Brazilian Congress Initiates an Investigation Into the Football Match-Fixing Scandal
It is the third inquiry into allegations of misconduct by football players who reportedly ensured they received cautions and conceded penalties in return for money.
On Wednesday, the lower chamber of Brazil’s Congress announced the launch of an investigation into the football match-fixing scandal that has shaken the South American country. Players, managers from gambling companies, and club executives will testify during the congressional investigation, which is expected to span a minimum of 120 days.
The scenario also involves the federal police of Brazil and the Goias state district attorney’s office, and both organisations will be allowed to make use of the conclusions of Congress in their own inquiries.
Result of the initial investigation
In a meeting on Tuesday, the 34 parliamentarians who will participate in the investigation are going to decide on their initial demands for witnesses and evidence.
Players were paid between $10,000 and $20,000 to take part in particular activities, such as obtaining yellow cards and giving away penalty kicks, according to the results of the Goias attorney’s office’s initial inquiry. Then alleged crooks would make money from such gambling websites.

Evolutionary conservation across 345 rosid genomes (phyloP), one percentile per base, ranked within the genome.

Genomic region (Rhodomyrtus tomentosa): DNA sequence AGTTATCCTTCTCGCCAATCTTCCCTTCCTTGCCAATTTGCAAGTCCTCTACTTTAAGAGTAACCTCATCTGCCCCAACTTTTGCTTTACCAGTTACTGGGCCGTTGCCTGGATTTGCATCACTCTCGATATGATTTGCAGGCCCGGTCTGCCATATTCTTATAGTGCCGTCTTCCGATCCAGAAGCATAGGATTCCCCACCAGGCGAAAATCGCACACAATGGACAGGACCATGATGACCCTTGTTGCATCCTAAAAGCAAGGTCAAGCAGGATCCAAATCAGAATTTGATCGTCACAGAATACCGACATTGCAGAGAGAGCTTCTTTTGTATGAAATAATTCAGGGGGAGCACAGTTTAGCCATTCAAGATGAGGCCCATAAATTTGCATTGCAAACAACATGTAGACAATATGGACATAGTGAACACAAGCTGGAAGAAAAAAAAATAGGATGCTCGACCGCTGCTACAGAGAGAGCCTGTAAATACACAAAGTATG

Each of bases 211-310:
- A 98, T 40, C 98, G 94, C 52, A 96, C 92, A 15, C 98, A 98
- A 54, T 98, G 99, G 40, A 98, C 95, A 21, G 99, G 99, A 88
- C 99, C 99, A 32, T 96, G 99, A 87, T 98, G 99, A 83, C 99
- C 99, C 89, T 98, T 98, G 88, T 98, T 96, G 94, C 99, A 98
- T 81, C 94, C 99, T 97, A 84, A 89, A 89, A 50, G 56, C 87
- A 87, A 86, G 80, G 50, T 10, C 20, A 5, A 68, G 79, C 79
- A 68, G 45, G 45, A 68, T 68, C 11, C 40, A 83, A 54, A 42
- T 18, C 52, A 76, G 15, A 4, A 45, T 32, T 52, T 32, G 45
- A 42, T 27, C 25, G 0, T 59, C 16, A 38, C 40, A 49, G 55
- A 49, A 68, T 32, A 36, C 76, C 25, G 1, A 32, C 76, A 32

Statement from a Congressman
“Our intention is to do away with these crimes in Brazilian football, which hurt the passion of millions of fans,” said Congressman Felipe Carreras, as quoted by Sportstar. “This is the biggest scandal of Brazil’s football history. The credibility of our football is in jeopardy. We don’t know whether a given yellow card, a red card, or a penalty was supposed to happen or not.”
Carreras added that one of the objectives of the legislative investigation is to provide information for new legislation to control sports betting in Brazil. Those betting firms support a number of top-flight division clubs as sponsors.
Lawmaker De Mello on the issue
The congressional inquiry will be essential for the investigation’s visibility, according to former Flamengo chairman and legislator Eduardo Bandeira de Mello.
“This will have an educational effect. Any young athlete who tries to get into a scheme like this will think twice,” said de Mello.
One of Flamengo’s youth academy products, Max Alves, who made a breakthrough during De Mello’s tenure at Flamengo, is also named in the investigation. He currently plays for MLS club Colorado Rapids, who suspended him after the charges were made.
“I am very sad about that. We always had a very affectionate relationship with these players coming from Flamengo’s youth divisions,” de Mello said. “All I can do is to hope that his participation was the smallest possible.”